The Prime Minister of United Kingdom, Boris Johnson, announced a “great new deal” for Brexit on October 17. The 28-nation bloc of the European Union have converged for the EU summit on Thursday, October 17, where the main focus was Britain's impending divorce and subsequent exit from the EU. While a few hours ago, European Union leaders said that they were still awaiting the text on Brexit deal, PM Johnson's tweet came as a surprise. The British leader also believes, now that a great deal has taken back control, Parliament should get Brexit done on October 31 as planned to shift focus onto 'other priorities'.
We’ve got a great new deal that takes back control — now Parliament should get Brexit done on Saturday so we can move on to other priorities like the cost of living, the NHS, violent crime and our environment #GetBrexitDone #TakeBackControl— Boris Johnson (@BorisJohnson) October 17, 2019
The President of European Commission, Jean-Claude Juncker has also confirmed the presence of a new deal in a tweet. “Where there is a will, there is a deal,” he wrote. Juncker further also stated that the new agreement is “balanced and fair”. Considering the previous problems that clouded over the Brexit draft regarding the Backstop, Juncker said that the deal is a “testament” to the commitment of the UK and EU to “find a solution”.
🇪🇺🤝🇬🇧 Where there is a will, there is a #deal - we have one! It’s a fair and balanced agreement for the EU and the UK and it is testament to our commitment to find solutions. I recommend that #EUCO endorses this deal. pic.twitter.com/7AfKyCZ6k9— Jean-Claude Juncker (@JunckerEU) October 17, 2019
EU's Juncker believes that the deal has been delivered by both parties and "it is better than no-deal" Brexit.
Juncker also says that throughout the negotiation, the UK and EU were fully committed to protect the peace, protect stability of the people. While addressing the issue of the border between UK's Northern Ireland and the Ireland, Juncker has said that they have decided to keep border open, preserve the all-island economy and protect the integrity of the single market. The European Union has also released a 64-page page "revised protocol" on Ireland and Northern Ireland.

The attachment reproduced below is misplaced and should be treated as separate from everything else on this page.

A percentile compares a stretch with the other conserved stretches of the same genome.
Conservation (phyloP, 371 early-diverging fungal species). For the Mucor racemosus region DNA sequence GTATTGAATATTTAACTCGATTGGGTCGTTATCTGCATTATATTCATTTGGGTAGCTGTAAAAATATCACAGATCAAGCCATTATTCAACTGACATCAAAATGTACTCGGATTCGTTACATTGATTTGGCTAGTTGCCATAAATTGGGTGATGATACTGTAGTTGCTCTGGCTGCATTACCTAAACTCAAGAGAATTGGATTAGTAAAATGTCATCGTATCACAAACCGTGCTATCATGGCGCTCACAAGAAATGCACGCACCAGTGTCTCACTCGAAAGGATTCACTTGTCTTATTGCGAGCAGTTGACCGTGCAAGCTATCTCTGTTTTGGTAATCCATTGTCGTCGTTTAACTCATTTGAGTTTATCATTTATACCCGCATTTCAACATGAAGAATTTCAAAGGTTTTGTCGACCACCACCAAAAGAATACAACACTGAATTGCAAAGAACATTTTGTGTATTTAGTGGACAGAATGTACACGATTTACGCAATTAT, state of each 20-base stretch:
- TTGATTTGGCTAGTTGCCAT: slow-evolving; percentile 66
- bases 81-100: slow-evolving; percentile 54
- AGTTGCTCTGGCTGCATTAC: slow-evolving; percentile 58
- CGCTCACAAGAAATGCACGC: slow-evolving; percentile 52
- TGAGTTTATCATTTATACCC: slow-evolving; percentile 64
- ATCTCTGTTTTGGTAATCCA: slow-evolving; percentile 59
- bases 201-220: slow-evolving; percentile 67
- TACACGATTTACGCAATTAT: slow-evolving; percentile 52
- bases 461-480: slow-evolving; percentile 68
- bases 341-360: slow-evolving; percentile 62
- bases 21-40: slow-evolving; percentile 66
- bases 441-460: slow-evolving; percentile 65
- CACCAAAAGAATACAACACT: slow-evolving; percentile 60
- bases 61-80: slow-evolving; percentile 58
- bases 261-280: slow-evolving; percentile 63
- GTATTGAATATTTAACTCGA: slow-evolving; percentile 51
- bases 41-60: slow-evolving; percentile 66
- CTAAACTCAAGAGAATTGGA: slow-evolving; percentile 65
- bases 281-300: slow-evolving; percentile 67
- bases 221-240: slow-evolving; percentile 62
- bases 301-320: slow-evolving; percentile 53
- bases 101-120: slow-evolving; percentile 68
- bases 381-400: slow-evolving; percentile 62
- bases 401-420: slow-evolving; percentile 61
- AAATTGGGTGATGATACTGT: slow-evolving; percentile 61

It says, "The United Kingdom shall ensure that the Common Travel Area and the rights and privileges associated therewith can continue to apply without affecting the obligations of Ireland under Union law, in particular with respect to free movement to, from and within Ireland for Union citizens and their family members, irrespective of their nationality."
The Democratic Unionist Party rejected the new deal just minutes after PM Johnson announced it. The DUP had withdrawn support from the Brexit deal which was also reportedly PM Johnson's key Northen Ireland ally, the plan to get an approval from the Parliament has become more unsure. The main obstacle to the Brexit deal still remains the border arrangement between UK's Northern Ireland and the remaining EU's Ireland. The Prime Minister of UK, Boris Johnson had said the negotiations will continue even after the Democratic Unionist Party denied to support the draft